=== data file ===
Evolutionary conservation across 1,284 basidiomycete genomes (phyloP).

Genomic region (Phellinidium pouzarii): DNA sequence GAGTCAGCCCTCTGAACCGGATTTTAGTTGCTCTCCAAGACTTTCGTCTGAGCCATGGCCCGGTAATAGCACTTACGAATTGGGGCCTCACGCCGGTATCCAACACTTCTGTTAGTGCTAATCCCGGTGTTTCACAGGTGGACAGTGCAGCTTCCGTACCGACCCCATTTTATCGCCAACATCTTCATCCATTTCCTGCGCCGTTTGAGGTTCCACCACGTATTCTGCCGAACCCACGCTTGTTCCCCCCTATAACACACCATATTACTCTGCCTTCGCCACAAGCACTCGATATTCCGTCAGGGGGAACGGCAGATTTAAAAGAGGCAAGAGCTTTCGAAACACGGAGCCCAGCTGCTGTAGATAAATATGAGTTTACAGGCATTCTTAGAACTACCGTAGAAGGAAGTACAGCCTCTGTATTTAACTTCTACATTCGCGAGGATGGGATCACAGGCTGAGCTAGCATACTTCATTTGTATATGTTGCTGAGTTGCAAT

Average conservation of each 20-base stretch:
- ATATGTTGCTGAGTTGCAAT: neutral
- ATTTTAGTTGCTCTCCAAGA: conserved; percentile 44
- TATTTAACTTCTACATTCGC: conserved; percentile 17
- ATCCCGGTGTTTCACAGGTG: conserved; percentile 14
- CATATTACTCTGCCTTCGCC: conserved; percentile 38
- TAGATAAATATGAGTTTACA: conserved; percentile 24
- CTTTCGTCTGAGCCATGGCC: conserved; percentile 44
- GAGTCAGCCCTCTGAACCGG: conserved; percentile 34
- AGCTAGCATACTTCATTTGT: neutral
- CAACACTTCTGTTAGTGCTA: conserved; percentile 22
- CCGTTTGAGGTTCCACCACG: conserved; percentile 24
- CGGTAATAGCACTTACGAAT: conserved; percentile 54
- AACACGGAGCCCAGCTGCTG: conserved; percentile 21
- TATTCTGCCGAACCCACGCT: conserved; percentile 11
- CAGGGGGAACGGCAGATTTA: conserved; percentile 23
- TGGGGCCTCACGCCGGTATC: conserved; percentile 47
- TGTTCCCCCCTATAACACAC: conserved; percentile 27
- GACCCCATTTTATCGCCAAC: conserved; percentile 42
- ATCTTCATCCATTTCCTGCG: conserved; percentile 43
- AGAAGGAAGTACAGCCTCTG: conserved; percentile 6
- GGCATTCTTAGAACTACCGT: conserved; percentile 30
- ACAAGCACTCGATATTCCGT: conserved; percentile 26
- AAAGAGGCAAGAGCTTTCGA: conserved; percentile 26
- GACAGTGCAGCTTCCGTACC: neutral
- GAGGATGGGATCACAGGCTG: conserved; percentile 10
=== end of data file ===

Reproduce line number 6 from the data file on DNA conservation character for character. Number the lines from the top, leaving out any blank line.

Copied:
- TATTTAACTTCTACATTCGC: conserved; percentile 17